MOTORBIKE EUROPE IN THE PARADOR DE BENEVENTE, ZAMORA

One warm Spanish evening last week, MOTORBIKE EUROPE (Valle, Vagn, Carsten & Dave) rolled into the Parador De Benevente in Zamora, Spain, looking for a good night's sleep, after the 500km ride from Santiago De Compostela. The road from Ponferrada to León was a sheer rollercoaster of intertwining motorways and flyovers, byroads, viaducts and bridges, making it one of the most interesting routes we've tried recently.  We were even thinking of turning the bikes, and taking it again from the other direction. Maybe on the way home :)

The Parador De Benevente is something special, the castle was built on the orders of King Ferdinand II of León and served as the venue for the legislative assembly of 1202. The Renaissance Caracol Tower (Tower of the Snail) has been preserved. It was part of the old walled area of the town and almost destroyed in 1808, during the Peninsular War period. The monumental Caracol Tower houses a function room with an impressive Mudejar coffered ceiling.


Surrounded by beautiful gardens, the castle's interior has classical decorative features such as tapestries, forged lamps, coffered ceilings, as well as Spanish bricks and woods. Its spectacular rooms are specially equipped to be an ideal location for social gatherings or excessive recuperation for tired bikers. The sleep-inducing bedrooms are cosy and accommodating, and the restaurant offers local cuisine: Bacalao a la tranca (cod with boiled egg), arroz a la zamorana (rice and pork dish), dos y pingada (fried egg and bacon on bread) and tocino de cielo (custard caramel).


A very biker-friendly hotel, we parked our motorbikes directly outside the main door, leaving about 25 meters to the rooms. No stairs or lifts necessary... It has never been easier to get the luggage from the bikes to the hotel rooms! See you next time!

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THE RIDE TO THE END OF THE WORLD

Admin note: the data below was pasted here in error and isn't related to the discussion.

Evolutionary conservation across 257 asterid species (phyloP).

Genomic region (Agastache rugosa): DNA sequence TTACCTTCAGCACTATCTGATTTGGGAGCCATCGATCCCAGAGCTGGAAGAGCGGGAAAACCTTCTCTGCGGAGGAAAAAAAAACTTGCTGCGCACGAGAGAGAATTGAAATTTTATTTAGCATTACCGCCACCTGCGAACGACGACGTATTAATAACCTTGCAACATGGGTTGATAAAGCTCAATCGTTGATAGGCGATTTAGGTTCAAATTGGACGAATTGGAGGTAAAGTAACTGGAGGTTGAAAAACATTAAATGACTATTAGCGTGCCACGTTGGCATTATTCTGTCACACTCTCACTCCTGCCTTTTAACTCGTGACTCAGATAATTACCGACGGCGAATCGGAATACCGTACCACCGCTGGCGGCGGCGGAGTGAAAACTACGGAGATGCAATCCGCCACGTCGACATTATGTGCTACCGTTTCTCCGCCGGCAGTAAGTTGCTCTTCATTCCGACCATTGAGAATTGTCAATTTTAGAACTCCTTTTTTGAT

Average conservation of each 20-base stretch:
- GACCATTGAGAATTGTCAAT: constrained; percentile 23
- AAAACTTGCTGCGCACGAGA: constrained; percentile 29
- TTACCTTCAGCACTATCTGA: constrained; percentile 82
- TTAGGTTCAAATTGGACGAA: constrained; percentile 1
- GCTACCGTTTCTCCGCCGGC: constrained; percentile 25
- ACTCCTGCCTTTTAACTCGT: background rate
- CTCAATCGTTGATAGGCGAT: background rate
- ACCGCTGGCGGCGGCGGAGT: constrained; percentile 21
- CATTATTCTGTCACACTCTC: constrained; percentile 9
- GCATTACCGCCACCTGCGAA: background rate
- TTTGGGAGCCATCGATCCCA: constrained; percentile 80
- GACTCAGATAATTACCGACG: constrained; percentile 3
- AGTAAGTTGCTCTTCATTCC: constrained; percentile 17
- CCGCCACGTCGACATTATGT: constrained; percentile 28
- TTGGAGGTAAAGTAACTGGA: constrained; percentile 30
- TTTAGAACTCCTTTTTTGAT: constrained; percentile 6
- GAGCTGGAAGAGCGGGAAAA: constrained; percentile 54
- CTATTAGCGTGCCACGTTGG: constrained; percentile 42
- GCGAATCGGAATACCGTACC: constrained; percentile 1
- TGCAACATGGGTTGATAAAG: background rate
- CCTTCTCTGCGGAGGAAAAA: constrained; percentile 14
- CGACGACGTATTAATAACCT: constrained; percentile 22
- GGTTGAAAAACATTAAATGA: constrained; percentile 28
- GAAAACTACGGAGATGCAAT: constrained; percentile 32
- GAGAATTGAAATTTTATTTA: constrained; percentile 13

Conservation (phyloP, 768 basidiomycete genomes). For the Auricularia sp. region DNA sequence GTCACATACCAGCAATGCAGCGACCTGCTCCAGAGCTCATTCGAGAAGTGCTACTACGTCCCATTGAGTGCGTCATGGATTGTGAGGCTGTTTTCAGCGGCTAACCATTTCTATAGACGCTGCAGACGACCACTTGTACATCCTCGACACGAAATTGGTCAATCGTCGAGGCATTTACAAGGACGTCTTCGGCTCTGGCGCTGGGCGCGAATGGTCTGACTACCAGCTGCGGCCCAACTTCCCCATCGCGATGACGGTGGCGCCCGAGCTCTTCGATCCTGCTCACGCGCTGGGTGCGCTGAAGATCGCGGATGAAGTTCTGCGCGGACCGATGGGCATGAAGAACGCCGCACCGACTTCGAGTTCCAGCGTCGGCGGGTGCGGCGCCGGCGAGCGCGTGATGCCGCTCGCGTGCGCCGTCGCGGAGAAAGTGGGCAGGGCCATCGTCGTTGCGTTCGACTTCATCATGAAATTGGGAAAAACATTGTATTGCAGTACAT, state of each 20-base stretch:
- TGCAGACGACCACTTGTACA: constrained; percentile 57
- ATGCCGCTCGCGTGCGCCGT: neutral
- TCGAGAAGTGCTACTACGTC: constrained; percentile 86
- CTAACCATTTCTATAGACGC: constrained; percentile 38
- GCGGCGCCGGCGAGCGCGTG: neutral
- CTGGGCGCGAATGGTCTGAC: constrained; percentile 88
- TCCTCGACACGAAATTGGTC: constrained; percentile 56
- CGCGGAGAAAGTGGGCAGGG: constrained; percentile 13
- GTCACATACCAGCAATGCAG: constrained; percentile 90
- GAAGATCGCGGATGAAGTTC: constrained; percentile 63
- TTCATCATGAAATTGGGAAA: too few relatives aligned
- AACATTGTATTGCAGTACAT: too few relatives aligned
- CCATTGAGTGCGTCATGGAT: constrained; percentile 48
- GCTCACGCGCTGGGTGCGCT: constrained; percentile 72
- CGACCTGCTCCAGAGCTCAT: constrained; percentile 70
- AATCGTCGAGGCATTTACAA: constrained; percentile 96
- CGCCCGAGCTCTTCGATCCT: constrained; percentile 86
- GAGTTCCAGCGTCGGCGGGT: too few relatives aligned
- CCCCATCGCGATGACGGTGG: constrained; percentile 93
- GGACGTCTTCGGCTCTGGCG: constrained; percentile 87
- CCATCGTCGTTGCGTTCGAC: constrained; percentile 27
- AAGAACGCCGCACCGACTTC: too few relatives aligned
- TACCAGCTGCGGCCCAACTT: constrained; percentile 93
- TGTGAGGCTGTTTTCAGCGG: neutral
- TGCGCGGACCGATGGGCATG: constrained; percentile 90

This morning, MOTORBIKE EUROPE rode from Sandiago de Compostela out to "The End of the Earth", at the Atlantic Coastal village of Finisterre, in the province of A Coruna, in Galicia, Spain.

Finisterra is situated on the rocky and jagged coastline, known as the 'Costa da Morte' ("Coast of Death"), due to the many shipwrecks along these shores. We rode out to the spectacular lighthouse, situated on a 600 meter peninsula called "Monte Facho", one of the westernmost points of land in Spain, overlooking the Atlantic Ocean. 

Out here, you could really understand why this wild coastline earned it's name, and why people once thought that this was the most westerly point of civilization. From the stone cross at the top of the hill, you look out over a vast and apparently endless expanse of sea, and if you cast your eyes in one direction, you're looking over towards Canada and Greenland, in the other direction, Brazil, and 'straight ahead' is Mexico.




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MOTORBIKE CAMINO DE SANTIAGO, GALICIA, SPAIN

Motorbike Europe just rolled into Plaza de Obradoiro, the main square in Santiago de Compostela, completing our 6-day motorbike pilgrimage from Copenhagen to the famous Cathedral. This fantastic route, otherwise known as the Camino de Santiago, has attracted pilgrims for more than 1,200 years, and in recent times, a growing number of pilgrims from all parts of the world have walked this spectacular route. Legend has it that the remains of the apostle James were brought to Galicia for burial, and to honor St. James, the cathedral was built on the spot where his remains were said to have been found. From the condition of some of the people that arrived on foot, it seems a lot easier to do this route on a motorbike.


We started the day blazing past the Picos De Europa, somewhere on the other side of the speed limit, awestruck, as they moved slowly past us on the left, reflecting the fresh rays of the early morning sun. We took the 400 kilometers from Llanes to Santiago de Compostela before lunchtime, to arrive before the crowds blocked up the main square.

GALICIA; SPAIN

As we parked the bikes outside the cathedral, a random, Celtic-looking man started playing Galician Bagpipes, which immediately reminded me of the timeless affinity between the various Celtic tribes, spread across Ireland, Scotland, Wales, France and Galicia. Even though I’ve never been here before, it felt really familiar, probably because of the blood-bond between Celts, which has existed for thousands of years, down through time.

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